WINSTON-SALEM, N.C. (Reuters) - A U.S. Marine who disappeared from his base in Iraq in 2004 and later fled to Lebanon was found guilty on Monday of twice deserting the military and sentenced to two years in prison.
Corporal Wassef Hassoun, 35, was convicted of deserting in Iraq to avoid hazardous duty and deserting again in 2005 with the intent to stay away for good, according to a statement from Camp Lejeune in North Carolina, where his court-martial was held.
After Hassoun vanished from his base in Fallujah, Iraq, in June 2004, the Arabic language interpreter turned up a month later in Lebanon claiming to have been kidnapped by militants, the military has said.
But military investigators accused the Lebanese-born Marine of taking unauthorized leave from his unit and stealing a service gun.
Before the start of military legal proceedings against him, Hassoun failed to report for duty at Camp Lejeune in January 2005, fled the United States and again went to Lebanon, the Marine Corps said.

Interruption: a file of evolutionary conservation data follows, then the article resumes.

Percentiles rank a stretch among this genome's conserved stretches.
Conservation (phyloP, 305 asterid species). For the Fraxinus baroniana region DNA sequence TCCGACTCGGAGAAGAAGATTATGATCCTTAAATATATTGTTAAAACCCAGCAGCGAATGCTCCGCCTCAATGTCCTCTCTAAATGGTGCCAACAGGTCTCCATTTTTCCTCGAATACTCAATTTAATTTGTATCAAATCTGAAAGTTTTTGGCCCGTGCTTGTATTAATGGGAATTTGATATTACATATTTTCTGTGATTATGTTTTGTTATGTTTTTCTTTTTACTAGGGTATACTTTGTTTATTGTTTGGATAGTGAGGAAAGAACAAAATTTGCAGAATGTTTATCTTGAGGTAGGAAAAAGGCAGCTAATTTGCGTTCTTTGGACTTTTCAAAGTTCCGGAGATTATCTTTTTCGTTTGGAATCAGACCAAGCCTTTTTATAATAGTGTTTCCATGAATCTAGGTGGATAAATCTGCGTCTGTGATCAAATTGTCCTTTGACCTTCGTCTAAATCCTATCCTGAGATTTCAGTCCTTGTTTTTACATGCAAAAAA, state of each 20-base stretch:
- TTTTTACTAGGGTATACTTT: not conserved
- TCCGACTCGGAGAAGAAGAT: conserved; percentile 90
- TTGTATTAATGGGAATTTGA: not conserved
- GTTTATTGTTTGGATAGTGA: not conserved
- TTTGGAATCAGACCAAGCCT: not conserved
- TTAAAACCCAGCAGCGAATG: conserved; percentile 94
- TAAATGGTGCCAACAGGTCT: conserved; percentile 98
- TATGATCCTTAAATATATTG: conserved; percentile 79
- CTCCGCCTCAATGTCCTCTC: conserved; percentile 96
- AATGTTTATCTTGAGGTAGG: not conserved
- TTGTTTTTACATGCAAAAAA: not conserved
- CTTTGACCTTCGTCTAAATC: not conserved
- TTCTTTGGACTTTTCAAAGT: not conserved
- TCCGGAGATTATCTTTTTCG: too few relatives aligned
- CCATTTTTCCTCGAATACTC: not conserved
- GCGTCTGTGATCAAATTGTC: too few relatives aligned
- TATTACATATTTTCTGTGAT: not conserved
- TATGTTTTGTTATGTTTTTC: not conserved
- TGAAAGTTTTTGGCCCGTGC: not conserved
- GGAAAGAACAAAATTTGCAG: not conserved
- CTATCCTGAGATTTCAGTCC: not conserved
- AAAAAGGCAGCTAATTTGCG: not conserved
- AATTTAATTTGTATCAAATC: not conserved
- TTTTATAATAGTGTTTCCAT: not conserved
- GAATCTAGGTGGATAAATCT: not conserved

He was listed as a deserter for nearly a decade before being taken into custody last summer.
Hassoun chose to have a military judge decide his case rather than a jury. He was found not guilty of stealing his military-issued pistol but guilty of negligence that resulted in its loss, according to the base statement.
In addition to prison time, his sentence included a dishonorable discharge, a reduced rank and forfeited pay, the Marines said.
Reporting by Colleen Jenkins; Editing by Letitia Stein, Bill Trott and Lisa Lambert